The Press-Dispatch

July 11, 2018

The Press-Dispatch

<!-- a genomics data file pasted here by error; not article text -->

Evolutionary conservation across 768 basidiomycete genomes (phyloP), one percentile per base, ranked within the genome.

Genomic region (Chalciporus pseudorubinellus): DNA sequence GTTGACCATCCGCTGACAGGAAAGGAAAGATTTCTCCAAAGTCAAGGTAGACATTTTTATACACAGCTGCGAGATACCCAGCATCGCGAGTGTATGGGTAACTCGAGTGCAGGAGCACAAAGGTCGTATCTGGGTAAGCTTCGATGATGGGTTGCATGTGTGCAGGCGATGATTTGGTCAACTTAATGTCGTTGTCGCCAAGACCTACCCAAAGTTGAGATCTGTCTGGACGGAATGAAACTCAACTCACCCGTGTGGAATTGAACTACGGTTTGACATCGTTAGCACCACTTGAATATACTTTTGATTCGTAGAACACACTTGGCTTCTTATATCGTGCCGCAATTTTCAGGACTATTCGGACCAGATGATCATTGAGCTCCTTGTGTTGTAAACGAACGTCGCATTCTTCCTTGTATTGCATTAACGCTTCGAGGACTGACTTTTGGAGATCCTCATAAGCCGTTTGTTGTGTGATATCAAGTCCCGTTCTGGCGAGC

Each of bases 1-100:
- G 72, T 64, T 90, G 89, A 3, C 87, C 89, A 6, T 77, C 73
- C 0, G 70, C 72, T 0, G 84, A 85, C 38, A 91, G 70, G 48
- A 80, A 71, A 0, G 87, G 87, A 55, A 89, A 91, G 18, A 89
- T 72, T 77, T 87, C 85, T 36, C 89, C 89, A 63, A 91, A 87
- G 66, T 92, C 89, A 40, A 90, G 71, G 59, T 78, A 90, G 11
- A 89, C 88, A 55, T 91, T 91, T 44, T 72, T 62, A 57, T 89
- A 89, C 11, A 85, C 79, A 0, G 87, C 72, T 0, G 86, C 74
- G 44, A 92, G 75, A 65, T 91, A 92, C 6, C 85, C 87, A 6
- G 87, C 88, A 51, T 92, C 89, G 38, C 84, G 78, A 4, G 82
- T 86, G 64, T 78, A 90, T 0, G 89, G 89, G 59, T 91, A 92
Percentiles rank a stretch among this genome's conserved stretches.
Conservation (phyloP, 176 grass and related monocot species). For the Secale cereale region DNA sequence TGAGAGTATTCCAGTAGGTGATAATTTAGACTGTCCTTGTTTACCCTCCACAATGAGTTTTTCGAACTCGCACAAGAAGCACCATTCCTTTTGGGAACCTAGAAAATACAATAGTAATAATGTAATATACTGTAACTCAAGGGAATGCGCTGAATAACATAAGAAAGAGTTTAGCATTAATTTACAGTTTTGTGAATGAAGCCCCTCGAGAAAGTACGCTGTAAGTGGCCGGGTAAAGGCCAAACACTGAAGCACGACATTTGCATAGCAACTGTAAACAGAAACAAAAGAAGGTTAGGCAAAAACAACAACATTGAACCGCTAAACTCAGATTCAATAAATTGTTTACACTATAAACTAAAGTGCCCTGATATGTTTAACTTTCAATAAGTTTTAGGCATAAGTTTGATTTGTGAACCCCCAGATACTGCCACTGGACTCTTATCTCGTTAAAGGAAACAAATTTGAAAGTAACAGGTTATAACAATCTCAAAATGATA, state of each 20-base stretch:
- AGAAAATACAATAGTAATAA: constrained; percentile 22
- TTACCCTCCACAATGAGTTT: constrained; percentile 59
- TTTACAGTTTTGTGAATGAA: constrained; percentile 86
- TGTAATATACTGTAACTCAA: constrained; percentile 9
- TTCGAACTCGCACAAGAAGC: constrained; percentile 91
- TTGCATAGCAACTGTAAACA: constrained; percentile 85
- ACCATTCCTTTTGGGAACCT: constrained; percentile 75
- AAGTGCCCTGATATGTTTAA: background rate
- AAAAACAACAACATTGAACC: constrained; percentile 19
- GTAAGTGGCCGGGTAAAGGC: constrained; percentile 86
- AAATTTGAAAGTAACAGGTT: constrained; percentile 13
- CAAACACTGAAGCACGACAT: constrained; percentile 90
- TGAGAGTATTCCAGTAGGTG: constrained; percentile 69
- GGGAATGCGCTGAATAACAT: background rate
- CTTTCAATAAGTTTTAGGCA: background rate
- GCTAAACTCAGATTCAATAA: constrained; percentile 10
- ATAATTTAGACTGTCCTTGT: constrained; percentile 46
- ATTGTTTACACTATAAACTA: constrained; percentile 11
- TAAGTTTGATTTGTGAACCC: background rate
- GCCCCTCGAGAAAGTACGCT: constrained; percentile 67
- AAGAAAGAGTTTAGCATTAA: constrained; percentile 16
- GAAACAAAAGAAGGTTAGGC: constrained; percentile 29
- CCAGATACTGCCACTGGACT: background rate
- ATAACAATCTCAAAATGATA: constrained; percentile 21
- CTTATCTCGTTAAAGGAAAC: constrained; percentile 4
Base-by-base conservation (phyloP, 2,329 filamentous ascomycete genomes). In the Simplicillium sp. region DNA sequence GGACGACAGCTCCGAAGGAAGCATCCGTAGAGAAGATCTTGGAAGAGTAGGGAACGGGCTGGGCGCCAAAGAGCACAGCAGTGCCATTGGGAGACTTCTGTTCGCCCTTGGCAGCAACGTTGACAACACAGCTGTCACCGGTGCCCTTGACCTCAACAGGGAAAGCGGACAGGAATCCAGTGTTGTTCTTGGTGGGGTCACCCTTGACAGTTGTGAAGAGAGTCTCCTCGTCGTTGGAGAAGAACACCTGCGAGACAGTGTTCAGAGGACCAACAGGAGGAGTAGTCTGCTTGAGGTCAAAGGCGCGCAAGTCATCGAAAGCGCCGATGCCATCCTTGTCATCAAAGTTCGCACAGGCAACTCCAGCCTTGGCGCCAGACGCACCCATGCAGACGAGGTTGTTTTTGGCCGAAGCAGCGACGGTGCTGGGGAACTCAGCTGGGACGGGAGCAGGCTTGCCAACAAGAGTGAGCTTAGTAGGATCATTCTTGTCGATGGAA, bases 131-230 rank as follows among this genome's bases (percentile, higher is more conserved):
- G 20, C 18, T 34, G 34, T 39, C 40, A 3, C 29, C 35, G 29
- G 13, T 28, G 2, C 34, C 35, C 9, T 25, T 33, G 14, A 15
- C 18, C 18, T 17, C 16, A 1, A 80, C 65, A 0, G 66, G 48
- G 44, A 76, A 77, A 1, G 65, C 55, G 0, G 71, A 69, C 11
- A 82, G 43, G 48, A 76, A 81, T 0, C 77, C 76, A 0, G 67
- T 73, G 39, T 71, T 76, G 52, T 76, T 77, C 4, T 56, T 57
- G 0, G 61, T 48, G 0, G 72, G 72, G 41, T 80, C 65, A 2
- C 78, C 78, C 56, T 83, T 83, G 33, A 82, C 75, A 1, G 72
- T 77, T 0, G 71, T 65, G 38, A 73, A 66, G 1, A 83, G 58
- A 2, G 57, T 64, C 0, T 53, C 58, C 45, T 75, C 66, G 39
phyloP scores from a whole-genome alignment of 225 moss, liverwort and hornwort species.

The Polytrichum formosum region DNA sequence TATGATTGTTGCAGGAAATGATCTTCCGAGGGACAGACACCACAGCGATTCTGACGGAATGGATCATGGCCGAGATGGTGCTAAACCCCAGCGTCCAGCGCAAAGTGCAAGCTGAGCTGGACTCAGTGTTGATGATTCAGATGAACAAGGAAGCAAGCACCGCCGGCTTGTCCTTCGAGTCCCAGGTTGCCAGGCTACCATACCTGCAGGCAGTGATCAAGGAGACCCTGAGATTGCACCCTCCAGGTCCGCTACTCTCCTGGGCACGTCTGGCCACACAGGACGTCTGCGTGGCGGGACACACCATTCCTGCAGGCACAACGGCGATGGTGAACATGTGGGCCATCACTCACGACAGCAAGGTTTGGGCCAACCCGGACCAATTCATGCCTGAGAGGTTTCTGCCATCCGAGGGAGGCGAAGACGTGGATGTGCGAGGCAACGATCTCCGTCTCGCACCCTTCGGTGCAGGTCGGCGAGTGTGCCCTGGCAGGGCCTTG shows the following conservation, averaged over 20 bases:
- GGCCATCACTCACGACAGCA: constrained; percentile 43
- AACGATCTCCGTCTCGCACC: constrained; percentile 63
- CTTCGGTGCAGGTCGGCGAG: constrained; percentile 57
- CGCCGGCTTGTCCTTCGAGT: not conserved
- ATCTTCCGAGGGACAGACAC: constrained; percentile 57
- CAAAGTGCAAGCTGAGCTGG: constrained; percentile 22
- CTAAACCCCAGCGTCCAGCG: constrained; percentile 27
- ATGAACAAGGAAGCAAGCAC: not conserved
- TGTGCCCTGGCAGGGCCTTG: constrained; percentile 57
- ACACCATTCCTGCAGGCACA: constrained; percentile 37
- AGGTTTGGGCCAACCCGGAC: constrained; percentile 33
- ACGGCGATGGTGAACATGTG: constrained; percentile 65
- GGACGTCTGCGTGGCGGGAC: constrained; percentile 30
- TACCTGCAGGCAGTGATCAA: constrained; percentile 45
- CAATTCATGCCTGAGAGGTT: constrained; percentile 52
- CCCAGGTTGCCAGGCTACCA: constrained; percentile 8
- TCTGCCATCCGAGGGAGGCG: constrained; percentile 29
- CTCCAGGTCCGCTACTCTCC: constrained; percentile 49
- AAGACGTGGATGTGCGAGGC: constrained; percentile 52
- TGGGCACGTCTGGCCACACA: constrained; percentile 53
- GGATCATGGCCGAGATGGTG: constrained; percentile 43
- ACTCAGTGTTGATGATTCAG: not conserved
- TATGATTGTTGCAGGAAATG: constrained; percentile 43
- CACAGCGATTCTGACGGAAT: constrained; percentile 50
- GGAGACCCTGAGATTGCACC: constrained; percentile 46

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The Press-Dispatch Wednesday, July 11, 2018 A-3 LOCAL Call: 812-354-8500 Email: or bring in a hard copy: 820 E. Poplar Street, Petersburg *RRG6DPDULWDQ3K\VLFLDQ 1HWZRUN:HOFRPHV 5REHUW$YHQD0' )HOLFLWDV*DWFKDOLDQ0' 'UV$YHQDDQG*DWFKDOLDQERWKVSHFLDOL]H LQ,QWHUQDO0HGLFLQHDQGDUHDFFHSWLQJQHZ SDWLHQWVZKRDUHDQGROGHUEHJLQQLQJ-XO\ &DOOWRVFKHGXOH\RXUDSSRLQWPHQW 3K\VLFLDQ1HWZRUN 61LQWK6WUHHW 9LQFHQQHV,1 Name of Organization ������������������������������������� Contact Person ������������������������������������������� Address �������������������������������������������������� Phone Number ��������������������Cell �������������������� Parade Date: Sunday, July 22 Parade Line Up: 3:30 p.m. Parade Line Up locations: 8th Street between Methodist Church and Catholic Church in Petersburg Parade starts promptly at 4 p.m. Pike County Parade Entry Float ������ Car ������ Walking ����� Other ������ Describe ������������������������������� Sunday, July 22 at 4 p.m. Fax entry to 812-354-8028 or text a photo of entry to 812-202-8516 For more information, call 812-354-6838 Please Check One Entry Deadline Friday, July 19 at 4 p.m. 18 USC 77 Ethan Hill is 'Upward Bound' By Kenzie Rudolph Oakland City University brought back the Up- ward Bound program to its summer activities, and Pike County's own Ethan Hill, of Otwell, was able to experience six weeks of learning and fun. Upward Bound is a federally-funded edu- cational program, and the goal is to provide better opportunities to certain categories of high school students for attending college. Ethan Hill, 14, son of Jason and Hannah Hill, who is about to enter Pike Central High School as a freshman, ended up being picked for the pro- gram by Arleen Petty, a counselor at the middle school. "Ethan was the first she thought of...he always volunteers to help at school," said Ethan's mom, Hannah. Hill was very excited to spend a portion of his summer at Oakland City University, and he even missed the last couple days of school so that he could start Upward Bound on Memorial Day. Two other students, also from Pike Central, at- tended the program with Hill, Mateus Gowan and Dalton Cummings. They got to experience dorm life in Dearing Hall at OCU. The six-week long program gave Hill and the other students an opportunity to take some class- es that normally wouldn't be offered to them. They were in the classroom Monday through Fri- day from 9 a.m. to 1:30 p.m., and then the students got to do work of some sort, as a work study, from 2-5 p.m. Hill got to work with OCU's maintenance crew while he was there. The first two weeks, Hill studied Anatomy and Physiology, Indiana History and Literature. The second two weeks consisted of learning about Psy- chology, Personal Finance and Sign Language. To finish up the last two weeks of the program, he studied Communications, P.E. and Poetry. He said that the students also were given Chrome- books to use. The Upward Bound program and OCU provid- ed many different activities for the kids to do while there. Hill mentioned a trip to Louisville, where they went to a ball game, the Louisville Slugger Museum and to a movie; a St. Louis trip to a Car- dinals' game and the zoo; bowling; Walther's Golf n' Fun; Holiday World; a cookout at New Lake; and they got to enjoy the Kona Ice Truck a few times. He also mentioned that the R A's planned an activ- ity every night. Before this pro- gram, Hill's family had just moved from Petersburg to Otwell. He had never real- ly been away from home for this long of a period, even though he was able to go home on the weekends. "I have lived in Dearing Hall more than I have been in my own house," said He with a laugh. His favorite R A was OCU's Suellen Head. Hill said, regarding Head, "We had a lot of fun, and she has some really admirable qualities. She is very flexible about things." He also liked talking to Dr. Kiesel, who used to write for the South Gibson Star-Times, the sis- ter paper of The Press-Dispatch. He remembered Kiesel talking about a story he had written, where the Fire Department had to put out a fire within their own building. Hill added, "It sounds like something that would happen on Andy Griffith." Regarding the program as a whole, he said, "It was just a good learning experience..interesting classes, fun teachers, made some money." He added that it opened up doors for him. His mom said, "He is thinking about his future now." In regards to college, Hill said, "It's an op- tion. I didn't know much about it (before Upward Bound)." "I want to go college and get my basics at least, and then I want to go to flight school...Cargo be- cause boxes don't complain, and you don't need exit parachutes," added Hill with a grin. He has been involved in band (percussion), pep band and Bible quizzing. He added that he might play golf in high school. He loves to collect an- tiques, and even brought his typewriter and his rotary phone to Oakland City's campus to make his dorm room feel more like home. Upward Bound is not just a summer program, and Hill is looking forward to again meeting up with the friends he met for more cultural trips throughout the year. It was just a good learning experience..interesting classes, fun teachers, made some money." –Ethan Hill Petersburg to purchase 3,000-gallon tank truck for PVFD By Ed Cahill Petersburg's Common Council voted unanimously during its reg- ular meeting on Monday, July 2, to purchase a 3,000 -gallon tank truck for the Petersburg Volunteer Fire Department. The total cost of the Freight- liner tank truck – which will al- so have a pumping capability of up to 1,000 gallons per minute – will be $290,465 and is expected to be delivered in January or Feb- ruary 2019. "Basically, this is a regular fire engine, if you will, only it has a 3,000 -gallon tank instead of 1,000, like our current engine," said Fire Chief Ross Elmore. "It's so we can move more water. It has a 1,000 GPM pump, which that will help us on our next ISO rating because that pump will count where the current truck doesn't." "Functionality-wise, it'll have ladders and some other things our current truck doesn't have," Elmore added. "It's another en- gine is what it amounts to." According to Mayor R.C. Klipsch, a committee comprised of members of the Petersburg Fire Territory Board of Directors had advertised for and opened bids be- fore making its recommendation to the city's Board of Public Works and Safety – comprised of Klipsch, council president Fran Lewis and council member John Melhiser – which subsequently agreed to present the proposal to the Com- mon Council. "This is what the guys decid- ed would serve the purpose bet- ter, and it makes sense – you're go- ing to hold more water," Klipsch said. "They had a committee of guys working on this for some time now, really. We've been kind of dragging our feet a little bit, but we have selected the vendor." Klipsch noted that the fire de- partment's equipment replace- ment fund had a large enough bal- ance to cover the entire cost of the new tank truck, but said that the preferred method was to lease the vehicle instead. "We would have the funds to pay for it, but I think we would proba- bly elect not to do that at this time," Klipsch said. "We've been looking at different lease arrangements and I've got numbers how we would go about doing that, which we don't have to decide right now. It most likely would be a five- or six-year lease. Of course, we can't give exact numbers, because we don't know what the interest rate will be." Klipsch said that discussions were being held with the Wash- ington Township Advisory Board Hwy. 68 closed for pavement patching Highway 68 will be closed start- ing Monday, July 9 between I-69 and Highway 41. The Indiana Department of Transportation announced it will be a complete road closure on State Road 68 near Haubstadt for pavement patching operations. Contractors will close S.R. 68 from U.S. 41 to about two miles east of I-69 to begin patching op- erations. Contractors will work in this six-mile area in different loca- tions at different times. This proj- ect will require a full closure of the road, though local traffic will have access to their homes. During the project, the closure will be in place around the clock. The official detour for this project uses U.S. 41, I-64, I-69 and S.R. 68. Work is expected to be complete by the end of the week depending upon weather conditions. INDOT urges drivers to slow down and stay alert near crews. Hwy. 168 closed for railroad repair, to reopen July 18 The Indiana Department of Transportation announces a com- plete road closure on State Road 168 near Fort Branch for a railroad crossing repair. Beginning on or around Tues- day, July 10, railroad contractors will close S.R. 168 west of U.S. 41 for a railroad crossing repair. Contractors expect the closure to take about nine days depending upon weather conditions. During the project, the closure will be in place around the clock, though lo- cal traffic will have access up to the point of closure. The official detour for this railroad crossing re- pair uses U.S. 41, S.R. 65, and S.R. 64. Work is expected to be com- plete by July 18 depending upon weather conditions. INDOT urges drivers to slow down and stay alert near crews. Crow selected as Hoosier Girls State Delegate Becca Crow, daughter of Mr. and Mrs. Tim Crow, of Winslow, was chosen by the Winslow Amer- ican Legion Auxiliary Unit #115 to attend the 77th annual session of Hoosier Girls State, which was June 24-30 at the campus of Trine University in Angola. Miss Crow, an incoming se- nior at Pike Central High School, was joined by approximately 500 young women for this government program designed to educate our leaders of tomorrow in duties, priv- ileges, rights and responsibilities of citizenship. This session of gov- ernment and practical politics is non-partisan and non-political. See TRUCK on page 7